Raised in rural Northern California by a single mother, Jon Crosby was a guitar prodigy at thirteen and began doing VAST at seventeen. Following a frantic bidding war, he signed with Elektra in 1997 and released Visual Audio Sensory Theater in 1998. A deeply personal, musical journey not unlike what might happen if Nine Inch Nails met Enigma at a party thrown by The Moody Blues, the record was a painful meditation on his past; a catharsis whereby Crosby wrestled with personal demons - such as the ostracism he experienced as a teenager (the first verse of "Dirty Hole") and feelings of paternal abandonment that surface on the plaintive "Nile's Edge" - in much the same way Trent Reznor does.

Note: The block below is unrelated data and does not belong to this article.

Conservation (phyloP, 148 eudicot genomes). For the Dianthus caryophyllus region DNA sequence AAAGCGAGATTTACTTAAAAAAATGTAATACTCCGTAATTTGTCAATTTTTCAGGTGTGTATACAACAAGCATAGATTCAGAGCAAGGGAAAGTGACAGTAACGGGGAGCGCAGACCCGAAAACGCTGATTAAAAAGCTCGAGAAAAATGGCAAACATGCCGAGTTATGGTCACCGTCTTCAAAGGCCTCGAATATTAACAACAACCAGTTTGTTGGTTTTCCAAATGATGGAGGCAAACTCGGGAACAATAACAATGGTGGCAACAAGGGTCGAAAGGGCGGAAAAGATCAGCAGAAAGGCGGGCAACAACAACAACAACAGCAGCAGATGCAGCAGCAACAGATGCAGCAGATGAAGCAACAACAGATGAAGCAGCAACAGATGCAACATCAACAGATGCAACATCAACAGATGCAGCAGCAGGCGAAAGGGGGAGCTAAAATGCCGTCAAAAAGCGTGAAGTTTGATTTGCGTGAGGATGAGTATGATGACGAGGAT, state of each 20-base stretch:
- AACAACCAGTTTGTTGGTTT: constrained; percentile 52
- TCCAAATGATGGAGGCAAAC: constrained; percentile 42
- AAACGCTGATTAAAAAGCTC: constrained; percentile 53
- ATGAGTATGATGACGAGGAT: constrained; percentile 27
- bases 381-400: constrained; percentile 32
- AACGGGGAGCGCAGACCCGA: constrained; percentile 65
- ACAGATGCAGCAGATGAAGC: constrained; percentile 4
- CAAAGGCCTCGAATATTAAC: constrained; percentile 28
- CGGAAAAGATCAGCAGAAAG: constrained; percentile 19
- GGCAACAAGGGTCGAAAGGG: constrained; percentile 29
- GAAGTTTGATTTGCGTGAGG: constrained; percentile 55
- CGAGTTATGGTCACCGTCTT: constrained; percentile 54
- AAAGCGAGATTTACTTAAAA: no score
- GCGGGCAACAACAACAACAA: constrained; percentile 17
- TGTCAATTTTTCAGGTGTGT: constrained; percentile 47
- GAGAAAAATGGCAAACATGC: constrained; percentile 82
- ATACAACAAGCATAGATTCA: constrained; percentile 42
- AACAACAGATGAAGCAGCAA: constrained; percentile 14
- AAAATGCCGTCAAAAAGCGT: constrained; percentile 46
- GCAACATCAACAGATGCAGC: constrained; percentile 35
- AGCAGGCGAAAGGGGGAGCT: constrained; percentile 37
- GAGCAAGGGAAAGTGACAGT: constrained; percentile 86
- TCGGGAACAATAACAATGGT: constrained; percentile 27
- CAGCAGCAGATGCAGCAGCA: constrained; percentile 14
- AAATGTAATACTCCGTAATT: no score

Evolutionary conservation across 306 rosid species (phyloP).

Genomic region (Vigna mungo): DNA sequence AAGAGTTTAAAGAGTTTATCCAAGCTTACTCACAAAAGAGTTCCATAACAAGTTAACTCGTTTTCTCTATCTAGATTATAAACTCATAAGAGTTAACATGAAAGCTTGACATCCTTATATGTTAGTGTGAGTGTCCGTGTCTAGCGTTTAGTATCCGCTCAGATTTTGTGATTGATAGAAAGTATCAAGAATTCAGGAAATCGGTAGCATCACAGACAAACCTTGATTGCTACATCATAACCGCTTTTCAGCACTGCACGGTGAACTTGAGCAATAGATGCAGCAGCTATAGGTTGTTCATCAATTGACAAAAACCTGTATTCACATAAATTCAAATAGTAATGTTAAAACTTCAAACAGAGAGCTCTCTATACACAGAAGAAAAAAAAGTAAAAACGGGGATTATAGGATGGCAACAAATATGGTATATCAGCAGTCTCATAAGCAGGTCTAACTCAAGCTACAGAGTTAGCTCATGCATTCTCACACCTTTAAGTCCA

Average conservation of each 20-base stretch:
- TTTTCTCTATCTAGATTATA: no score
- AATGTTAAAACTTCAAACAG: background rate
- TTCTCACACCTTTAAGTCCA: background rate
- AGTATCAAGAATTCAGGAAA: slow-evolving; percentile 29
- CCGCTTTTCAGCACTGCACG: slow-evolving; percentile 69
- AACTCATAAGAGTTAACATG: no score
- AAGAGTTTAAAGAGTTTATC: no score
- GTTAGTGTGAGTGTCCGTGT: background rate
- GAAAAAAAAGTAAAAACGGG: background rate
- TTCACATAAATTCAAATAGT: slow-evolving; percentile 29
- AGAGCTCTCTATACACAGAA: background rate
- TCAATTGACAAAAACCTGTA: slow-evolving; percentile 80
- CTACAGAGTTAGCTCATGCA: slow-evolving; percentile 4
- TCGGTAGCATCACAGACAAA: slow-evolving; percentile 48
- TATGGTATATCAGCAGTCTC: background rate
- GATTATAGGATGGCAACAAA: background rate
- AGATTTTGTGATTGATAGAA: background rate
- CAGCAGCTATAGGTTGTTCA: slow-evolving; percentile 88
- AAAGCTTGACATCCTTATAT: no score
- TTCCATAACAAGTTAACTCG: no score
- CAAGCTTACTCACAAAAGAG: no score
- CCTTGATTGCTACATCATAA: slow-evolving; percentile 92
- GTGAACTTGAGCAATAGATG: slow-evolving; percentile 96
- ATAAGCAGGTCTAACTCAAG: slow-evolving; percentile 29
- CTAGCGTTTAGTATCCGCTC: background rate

While Visual Audio Sensory Theater was basically recorded as a solo project, Music For People features a full band, reuniting Crosby with his touring rhythm section, Steve Clark on drums and Thomas Froggat on bass (both are now permanent members of VAST). A second guitarist, Rowan Robertson, was hired for the recording sessions, but has since been replaced by Justin Cotter. "It was a more social record to make, and that was fun," says Crosby. "The guys were a sounding board. I told them what I wanted and they filtered it their own way." Crosby co-produced the record, with final mixing duties handled by Alan Moulder ("There's only like five mixers in the world that can really do what he's done," he says). A highlight of the sessions was Crosby's trip to India to record The New Bombay Recording Orchestra, which appears on eight of the album's twelve tracks. With its nearly ubiquitous orchestral soundscapes and big, arena worthy anthems like "Gates of Rock & Roll" and the first single, "Free," Music For People pushes the gothic/ industrial envelope into the forbidden zone of arty, prog-rock revivalism. After an initial phone interview with Crosby, I caught up with him in Manhattan a week later, on the evening VAST performed with Queens of the Stone Age. The two conversations have been edited together.